I was astounded at the number of birds that seemed to be doing repeated dives in the vicinity of the baitballs. However, as the raft of dark bodies entered the harbor, I had a chance to observe them more closely. Although I watched many birds diving, I saw no evidence of fishing or feeding at all. Hmmm. Then another hypothesis entered my brain. Perhaps these were males showing off their diving prowess to the ladies, and this was a gathering for one of the two or three most important functions of any species... mating.
I noted that several of the birds had nice white tufts of feathers on the side of their head. I surmised that these were the males. However, when I did my research, I discovered that these were not indicative of maleness as either gender could possess them early in the breeding season. Since I saw relatively few birds with them, I researched further. A cobalt blue throat pouch is present only during the breeding season, but it is hard to see... especially if you forgot your glasses. Fortunately there is a secondary characteristic indicating it is time for reproduction, and I did see many of the birds with a buff colored patch on either side of the pouch.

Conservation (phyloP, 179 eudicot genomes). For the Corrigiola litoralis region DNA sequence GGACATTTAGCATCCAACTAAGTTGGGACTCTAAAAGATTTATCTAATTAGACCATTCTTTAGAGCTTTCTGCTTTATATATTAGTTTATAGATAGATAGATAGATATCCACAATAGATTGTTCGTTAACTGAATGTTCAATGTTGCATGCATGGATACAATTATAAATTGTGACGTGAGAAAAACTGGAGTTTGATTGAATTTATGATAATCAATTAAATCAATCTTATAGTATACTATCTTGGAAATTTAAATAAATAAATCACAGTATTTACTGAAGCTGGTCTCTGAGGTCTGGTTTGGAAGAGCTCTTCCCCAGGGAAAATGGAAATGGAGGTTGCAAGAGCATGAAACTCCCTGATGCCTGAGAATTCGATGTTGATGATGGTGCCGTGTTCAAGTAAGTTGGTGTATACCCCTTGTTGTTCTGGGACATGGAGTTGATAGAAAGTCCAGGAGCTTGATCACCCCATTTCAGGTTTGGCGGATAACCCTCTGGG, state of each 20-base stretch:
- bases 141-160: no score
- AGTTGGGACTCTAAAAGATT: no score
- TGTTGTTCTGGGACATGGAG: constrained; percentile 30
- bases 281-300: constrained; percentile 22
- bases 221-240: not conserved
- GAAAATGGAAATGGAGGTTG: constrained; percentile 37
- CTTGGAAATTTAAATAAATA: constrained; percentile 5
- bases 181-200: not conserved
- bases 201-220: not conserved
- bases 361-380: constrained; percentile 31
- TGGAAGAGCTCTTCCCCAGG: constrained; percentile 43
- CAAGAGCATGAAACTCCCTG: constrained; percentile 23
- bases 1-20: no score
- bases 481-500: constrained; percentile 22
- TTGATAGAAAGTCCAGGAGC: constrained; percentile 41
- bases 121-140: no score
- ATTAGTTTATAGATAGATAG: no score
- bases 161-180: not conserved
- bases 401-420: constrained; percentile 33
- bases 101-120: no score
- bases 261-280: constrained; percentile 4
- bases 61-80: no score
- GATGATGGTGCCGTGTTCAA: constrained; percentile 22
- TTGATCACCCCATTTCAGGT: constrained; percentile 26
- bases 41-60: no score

Adult Brandt's cormorants are almost 36" high, making them a pretty big bird... although no match for the one on Sesame Street. They are dark in color with hints of iridescence, which I detected as greenish and bluish in color. This species nests on coastal and offshore rocks adjacent to the waters in which they feed. Three to six chalky bluish eggs may be found in the nests which are made from seaweed, plants or items stolen from the nests of seagulls. I guess that makes them cormorant kleptos! Immature birds are dark brown with lighter chests and were easy to distinguish within the group, especially after they dried off in the sun.